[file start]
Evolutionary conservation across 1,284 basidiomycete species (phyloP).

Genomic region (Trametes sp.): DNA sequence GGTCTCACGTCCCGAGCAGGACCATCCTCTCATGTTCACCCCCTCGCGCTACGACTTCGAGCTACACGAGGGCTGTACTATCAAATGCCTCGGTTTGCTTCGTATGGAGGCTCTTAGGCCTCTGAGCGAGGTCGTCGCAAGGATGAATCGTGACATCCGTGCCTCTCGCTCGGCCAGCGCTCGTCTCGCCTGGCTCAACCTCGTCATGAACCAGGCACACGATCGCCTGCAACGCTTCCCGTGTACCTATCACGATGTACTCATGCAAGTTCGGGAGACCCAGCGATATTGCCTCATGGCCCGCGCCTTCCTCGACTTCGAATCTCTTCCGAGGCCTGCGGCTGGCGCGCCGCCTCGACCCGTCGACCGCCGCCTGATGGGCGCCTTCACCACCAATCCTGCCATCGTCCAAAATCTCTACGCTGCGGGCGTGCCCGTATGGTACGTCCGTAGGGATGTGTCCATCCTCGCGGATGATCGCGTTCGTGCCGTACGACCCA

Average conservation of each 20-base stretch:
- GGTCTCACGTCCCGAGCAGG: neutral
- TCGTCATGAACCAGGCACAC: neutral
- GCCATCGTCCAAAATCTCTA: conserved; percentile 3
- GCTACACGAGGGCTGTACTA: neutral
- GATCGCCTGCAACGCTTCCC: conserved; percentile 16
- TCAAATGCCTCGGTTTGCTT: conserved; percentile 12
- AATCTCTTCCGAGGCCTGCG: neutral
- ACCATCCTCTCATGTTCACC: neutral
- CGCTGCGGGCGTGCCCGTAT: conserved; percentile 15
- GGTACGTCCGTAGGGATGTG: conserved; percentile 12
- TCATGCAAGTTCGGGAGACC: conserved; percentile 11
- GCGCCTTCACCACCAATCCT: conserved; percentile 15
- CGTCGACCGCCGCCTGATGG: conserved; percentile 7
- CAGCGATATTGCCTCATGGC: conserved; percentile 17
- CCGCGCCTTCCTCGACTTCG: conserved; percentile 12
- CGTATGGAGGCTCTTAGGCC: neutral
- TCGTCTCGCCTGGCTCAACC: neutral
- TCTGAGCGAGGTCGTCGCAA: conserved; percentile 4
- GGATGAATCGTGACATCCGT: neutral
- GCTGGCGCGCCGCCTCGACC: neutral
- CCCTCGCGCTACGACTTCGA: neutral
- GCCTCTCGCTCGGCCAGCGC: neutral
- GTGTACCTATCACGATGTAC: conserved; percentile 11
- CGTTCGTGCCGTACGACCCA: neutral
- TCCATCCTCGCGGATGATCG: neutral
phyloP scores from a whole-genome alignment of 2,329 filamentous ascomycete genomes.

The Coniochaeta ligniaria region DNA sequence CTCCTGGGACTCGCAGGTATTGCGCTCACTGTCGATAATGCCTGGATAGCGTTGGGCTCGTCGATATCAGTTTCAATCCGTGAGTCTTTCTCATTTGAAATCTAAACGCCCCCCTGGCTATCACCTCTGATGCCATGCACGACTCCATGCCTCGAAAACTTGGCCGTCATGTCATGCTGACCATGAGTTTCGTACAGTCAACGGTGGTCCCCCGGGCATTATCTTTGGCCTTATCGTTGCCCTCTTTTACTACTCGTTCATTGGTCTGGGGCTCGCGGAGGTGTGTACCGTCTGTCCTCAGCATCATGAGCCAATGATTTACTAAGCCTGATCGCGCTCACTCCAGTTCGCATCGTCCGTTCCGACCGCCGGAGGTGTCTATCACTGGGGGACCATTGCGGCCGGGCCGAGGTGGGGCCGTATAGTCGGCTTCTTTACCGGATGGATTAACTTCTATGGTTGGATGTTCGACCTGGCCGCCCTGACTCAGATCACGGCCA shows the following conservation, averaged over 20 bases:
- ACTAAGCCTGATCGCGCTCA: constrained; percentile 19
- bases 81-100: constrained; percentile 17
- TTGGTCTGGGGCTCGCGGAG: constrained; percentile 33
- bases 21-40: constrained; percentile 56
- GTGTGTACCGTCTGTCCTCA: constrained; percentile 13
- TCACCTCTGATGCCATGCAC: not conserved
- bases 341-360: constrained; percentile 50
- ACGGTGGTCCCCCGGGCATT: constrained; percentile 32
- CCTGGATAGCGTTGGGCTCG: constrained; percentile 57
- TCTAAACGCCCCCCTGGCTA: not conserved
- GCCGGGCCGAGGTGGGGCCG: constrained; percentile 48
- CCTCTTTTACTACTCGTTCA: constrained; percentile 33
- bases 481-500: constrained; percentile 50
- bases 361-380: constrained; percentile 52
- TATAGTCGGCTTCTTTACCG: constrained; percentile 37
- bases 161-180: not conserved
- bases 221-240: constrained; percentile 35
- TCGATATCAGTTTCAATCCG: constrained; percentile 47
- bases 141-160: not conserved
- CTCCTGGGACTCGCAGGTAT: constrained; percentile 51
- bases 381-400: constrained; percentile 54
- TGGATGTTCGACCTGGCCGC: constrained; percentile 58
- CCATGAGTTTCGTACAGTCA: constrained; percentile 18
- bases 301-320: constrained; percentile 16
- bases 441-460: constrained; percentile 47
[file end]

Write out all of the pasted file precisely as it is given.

Evolutionary conservation across 1,284 basidiomycete species (phyloP).

Genomic region (Trametes sp.): DNA sequence GGTCTCACGTCCCGAGCAGGACCATCCTCTCATGTTCACCCCCTCGCGCTACGACTTCGAGCTACACGAGGGCTGTACTATCAAATGCCTCGGTTTGCTTCGTATGGAGGCTCTTAGGCCTCTGAGCGAGGTCGTCGCAAGGATGAATCGTGACATCCGTGCCTCTCGCTCGGCCAGCGCTCGTCTCGCCTGGCTCAACCTCGTCATGAACCAGGCACACGATCGCCTGCAACGCTTCCCGTGTACCTATCACGATGTACTCATGCAAGTTCGGGAGACCCAGCGATATTGCCTCATGGCCCGCGCCTTCCTCGACTTCGAATCTCTTCCGAGGCCTGCGGCTGGCGCGCCGCCTCGACCCGTCGACCGCCGCCTGATGGGCGCCTTCACCACCAATCCTGCCATCGTCCAAAATCTCTACGCTGCGGGCGTGCCCGTATGGTACGTCCGTAGGGATGTGTCCATCCTCGCGGATGATCGCGTTCGTGCCGTACGACCCA

Average conservation of each 20-base stretch:
- GGTCTCACGTCCCGAGCAGG: neutral
- TCGTCATGAACCAGGCACAC: neutral
- GCCATCGTCCAAAATCTCTA: conserved; percentile 3
- GCTACACGAGGGCTGTACTA: neutral
- GATCGCCTGCAACGCTTCCC: conserved; percentile 16
- TCAAATGCCTCGGTTTGCTT: conserved; percentile 12
- AATCTCTTCCGAGGCCTGCG: neutral
- ACCATCCTCTCATGTTCACC: neutral
- CGCTGCGGGCGTGCCCGTAT: conserved; percentile 15
- GGTACGTCCGTAGGGATGTG: conserved; percentile 12
- TCATGCAAGTTCGGGAGACC: conserved; percentile 11
- GCGCCTTCACCACCAATCCT: conserved; percentile 15
- CGTCGACCGCCGCCTGATGG: conserved; percentile 7
- CAGCGATATTGCCTCATGGC: conserved; percentile 17
- CCGCGCCTTCCTCGACTTCG: conserved; percentile 12
- CGTATGGAGGCTCTTAGGCC: neutral
- TCGTCTCGCCTGGCTCAACC: neutral
- TCTGAGCGAGGTCGTCGCAA: conserved; percentile 4
- GGATGAATCGTGACATCCGT: neutral
- GCTGGCGCGCCGCCTCGACC: neutral
- CCCTCGCGCTACGACTTCGA: neutral
- GCCTCTCGCTCGGCCAGCGC: neutral
- GTGTACCTATCACGATGTAC: conserved; percentile 11
- CGTTCGTGCCGTACGACCCA: neutral
- TCCATCCTCGCGGATGATCG: neutral
phyloP scores from a whole-genome alignment of 2,329 filamentous ascomycete genomes.

The Coniochaeta ligniaria region DNA sequence CTCCTGGGACTCGCAGGTATTGCGCTCACTGTCGATAATGCCTGGATAGCGTTGGGCTCGTCGATATCAGTTTCAATCCGTGAGTCTTTCTCATTTGAAATCTAAACGCCCCCCTGGCTATCACCTCTGATGCCATGCACGACTCCATGCCTCGAAAACTTGGCCGTCATGTCATGCTGACCATGAGTTTCGTACAGTCAACGGTGGTCCCCCGGGCATTATCTTTGGCCTTATCGTTGCCCTCTTTTACTACTCGTTCATTGGTCTGGGGCTCGCGGAGGTGTGTACCGTCTGTCCTCAGCATCATGAGCCAATGATTTACTAAGCCTGATCGCGCTCACTCCAGTTCGCATCGTCCGTTCCGACCGCCGGAGGTGTCTATCACTGGGGGACCATTGCGGCCGGGCCGAGGTGGGGCCGTATAGTCGGCTTCTTTACCGGATGGATTAACTTCTATGGTTGGATGTTCGACCTGGCCGCCCTGACTCAGATCACGGCCA shows the following conservation, averaged over 20 bases:
- ACTAAGCCTGATCGCGCTCA: constrained; percentile 19
- bases 81-100: constrained; percentile 17
- TTGGTCTGGGGCTCGCGGAG: constrained; percentile 33
- bases 21-40: constrained; percentile 56
- GTGTGTACCGTCTGTCCTCA: constrained; percentile 13
- TCACCTCTGATGCCATGCAC: not conserved
- bases 341-360: constrained; percentile 50
- ACGGTGGTCCCCCGGGCATT: constrained; percentile 32
- CCTGGATAGCGTTGGGCTCG: constrained; percentile 57
- TCTAAACGCCCCCCTGGCTA: not conserved
- GCCGGGCCGAGGTGGGGCCG: constrained; percentile 48
- CCTCTTTTACTACTCGTTCA: constrained; percentile 33
- bases 481-500: constrained; percentile 50
- bases 361-380: constrained; percentile 52
- TATAGTCGGCTTCTTTACCG: constrained; percentile 37
- bases 161-180: not conserved
- bases 221-240: constrained; percentile 35
- TCGATATCAGTTTCAATCCG: constrained; percentile 47
- bases 141-160: not conserved
- CTCCTGGGACTCGCAGGTAT: constrained; percentile 51
- bases 381-400: constrained; percentile 54
- TGGATGTTCGACCTGGCCGC: constrained; percentile 58
- CCATGAGTTTCGTACAGTCA: constrained; percentile 18
- bases 301-320: constrained; percentile 16
- bases 441-460: constrained; percentile 47